Today my wife and I visitted Knaresborough, an attractive market town in North Yokshire, about sixty miles or so north from where we live. It’s not a place I’ve visited before but it was a lovely location to wander around, looking in the local shops, having a bite to eat, and making some photographs (which will appear here on theblog in due course). Having just started to scan the first roll I shot through my recently-acquired Olympus XA3, I’m very pleased with the results – no signs of any faults and the photos are lovely and sharp – so I decided to take it with me on the trip. It’s tiny size is a definite boon! I did have another camera in she shape of my Canon Sure Shot Supreme – that one mostly because I have a roll of expired Fuji Sensia loaded that I’m wanting to test (I have a few more rolls of the same film so this is the guinea-pig roll to see how they look shot a box speed). All told, and despite some gloomy, if not unexpected for the UK, rainy weather, we had a nice day out.
In amongst the cars Of people looking to bag A bargain or two
A few weeks back I went for a walk around Rother Valley Country Park with my dad. While walking around the northerly of the two main lakes I spotted this intersting looking vehicle.
Wandering closer with the aim of getting a photograph or two the owner noticed me and came over for a chat. The truck is a customised Land Rover that has been named Sprocket the Hotrod. It’s currently fashioned into a pickup configuration and there are plans to add a similarly designed trailer.
This custom Land Rover Was parked beside the lakeside Grabbing attention
I have a week off work and aim to get some photography in the bag while I have the chance. Today I decided to head out into the Peak District and go for a hike.
I chose a location that I’ve not visited before, the village of Tideswell. Or, rather, Tideswell would be on my route. I studied my map beforehand and planned a circular path that would take me from Tideswell Dale car-park (about a mile below Tideswell itself), down the dale to the bottom where it meets Miller’s Dale. The route then followed the River Wye up Miller’s Dale until I would head north up Monk’s Dale. At the top, where the dale meets a road, I’d head back east and then cut through the footpaths in the pastures back to Tideswell, and then back to my car.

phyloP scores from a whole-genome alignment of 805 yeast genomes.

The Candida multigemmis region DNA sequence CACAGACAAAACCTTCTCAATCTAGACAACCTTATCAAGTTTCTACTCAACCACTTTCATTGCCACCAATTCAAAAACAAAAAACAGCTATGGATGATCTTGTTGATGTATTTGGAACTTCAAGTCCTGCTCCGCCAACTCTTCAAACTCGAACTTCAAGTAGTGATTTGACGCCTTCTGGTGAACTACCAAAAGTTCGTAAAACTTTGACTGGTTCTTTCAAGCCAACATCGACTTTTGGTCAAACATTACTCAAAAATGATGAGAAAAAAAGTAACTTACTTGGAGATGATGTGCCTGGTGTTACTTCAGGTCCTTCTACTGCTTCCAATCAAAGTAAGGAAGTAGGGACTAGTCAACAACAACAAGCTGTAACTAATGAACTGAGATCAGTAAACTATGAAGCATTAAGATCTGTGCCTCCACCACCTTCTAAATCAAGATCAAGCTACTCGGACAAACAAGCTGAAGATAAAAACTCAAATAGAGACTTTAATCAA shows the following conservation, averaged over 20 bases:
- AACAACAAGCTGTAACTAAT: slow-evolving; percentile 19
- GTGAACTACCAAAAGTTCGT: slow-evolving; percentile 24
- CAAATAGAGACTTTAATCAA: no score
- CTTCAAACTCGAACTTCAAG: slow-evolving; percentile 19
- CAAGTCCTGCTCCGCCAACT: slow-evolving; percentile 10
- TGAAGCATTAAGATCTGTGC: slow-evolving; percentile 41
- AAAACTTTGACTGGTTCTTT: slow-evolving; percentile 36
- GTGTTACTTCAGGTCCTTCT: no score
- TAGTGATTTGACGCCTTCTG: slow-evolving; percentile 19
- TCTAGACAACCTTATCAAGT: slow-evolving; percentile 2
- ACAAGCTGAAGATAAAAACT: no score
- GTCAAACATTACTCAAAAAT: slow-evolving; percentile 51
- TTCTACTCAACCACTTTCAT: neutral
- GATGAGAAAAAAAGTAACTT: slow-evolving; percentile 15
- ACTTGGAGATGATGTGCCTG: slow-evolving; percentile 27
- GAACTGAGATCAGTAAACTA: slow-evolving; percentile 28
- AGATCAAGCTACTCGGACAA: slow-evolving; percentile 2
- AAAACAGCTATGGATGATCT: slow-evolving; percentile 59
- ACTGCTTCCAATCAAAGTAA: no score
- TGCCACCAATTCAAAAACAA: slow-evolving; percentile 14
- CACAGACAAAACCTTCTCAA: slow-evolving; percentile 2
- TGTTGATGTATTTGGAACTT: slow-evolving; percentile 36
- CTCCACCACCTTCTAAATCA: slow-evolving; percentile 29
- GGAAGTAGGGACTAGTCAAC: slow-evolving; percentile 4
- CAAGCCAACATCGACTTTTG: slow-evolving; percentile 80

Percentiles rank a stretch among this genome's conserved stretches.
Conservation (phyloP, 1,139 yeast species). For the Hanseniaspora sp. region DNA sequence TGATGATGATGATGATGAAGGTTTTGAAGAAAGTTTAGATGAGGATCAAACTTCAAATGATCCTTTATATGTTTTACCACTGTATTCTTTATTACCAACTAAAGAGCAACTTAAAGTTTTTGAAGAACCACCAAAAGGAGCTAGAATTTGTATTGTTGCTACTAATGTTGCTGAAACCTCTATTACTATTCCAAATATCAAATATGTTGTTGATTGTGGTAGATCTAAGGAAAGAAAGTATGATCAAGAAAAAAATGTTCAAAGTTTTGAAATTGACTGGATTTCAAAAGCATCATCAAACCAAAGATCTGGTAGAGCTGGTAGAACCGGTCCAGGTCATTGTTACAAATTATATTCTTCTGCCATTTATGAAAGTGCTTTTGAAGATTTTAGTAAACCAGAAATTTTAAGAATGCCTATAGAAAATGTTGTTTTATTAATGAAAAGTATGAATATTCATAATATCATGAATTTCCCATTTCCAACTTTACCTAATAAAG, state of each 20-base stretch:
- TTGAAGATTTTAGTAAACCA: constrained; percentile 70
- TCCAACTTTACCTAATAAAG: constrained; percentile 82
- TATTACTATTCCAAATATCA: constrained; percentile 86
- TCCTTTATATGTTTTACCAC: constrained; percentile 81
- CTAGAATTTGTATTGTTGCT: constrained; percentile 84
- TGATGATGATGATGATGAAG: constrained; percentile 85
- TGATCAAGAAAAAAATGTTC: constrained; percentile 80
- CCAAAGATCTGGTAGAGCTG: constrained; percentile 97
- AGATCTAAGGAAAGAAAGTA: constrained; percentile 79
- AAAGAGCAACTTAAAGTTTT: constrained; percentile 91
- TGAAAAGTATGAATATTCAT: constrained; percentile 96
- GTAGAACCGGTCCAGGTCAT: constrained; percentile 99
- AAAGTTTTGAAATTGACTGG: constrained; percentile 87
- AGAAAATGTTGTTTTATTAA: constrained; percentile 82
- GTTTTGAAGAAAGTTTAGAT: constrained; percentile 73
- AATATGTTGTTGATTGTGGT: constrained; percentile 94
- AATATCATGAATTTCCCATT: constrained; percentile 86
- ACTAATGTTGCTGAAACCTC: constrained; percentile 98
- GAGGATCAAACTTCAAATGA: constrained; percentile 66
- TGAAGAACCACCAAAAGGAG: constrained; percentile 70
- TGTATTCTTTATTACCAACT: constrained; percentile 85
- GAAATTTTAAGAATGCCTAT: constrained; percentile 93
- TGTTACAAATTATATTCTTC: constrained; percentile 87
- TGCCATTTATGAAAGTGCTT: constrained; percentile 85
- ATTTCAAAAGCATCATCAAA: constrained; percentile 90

The hike would be around six miles, albeit with a lot of altitude to lose and gain along the way, including some steep climbs. While not a long hike, I knew that my backpack and tripod would add some weight and make it more strenuous than if I were travelling light. The part I didn’t really factor into my plans was the trail through Monk’s Dale. Whereas the earlier sections of the walk had been on well defined and surfaced tracks, the path through Monk’s Dale is somewhat more basic. For much of the dale it hugs the stream that runs down the valley and is very scenic, but today, after quite a lot of heavy rain, the path was quite slick with surface mud and I had to keep careful watch on my footing. Further up the valley though is where it got more serious…
Here the path enters into a steep-sided section of the dale which is densely wooded. Over time, the limestone cliffs on either side have shed rocks and boulders which litter the valley bottom and the footpath becomes a half-mile endurance test where every step is a potential sprained ankle, broken hip, or worse! My hiking boots have a nice tread that grips well on many surfaces but, as I found out today, not on worn limestone rubble. It probably took me the best part of an hour to traverse this section of the route, the trees all heavily matted with thick coats of almost orange moss, and I was beginning to think I’d actually lost the footpath and was now just clambering over rocks beside the stream bed (luckily, the water that had been flowing further down the valley was no longer in evidence here, presumably taking an unseen subterranean route through the porous limestone).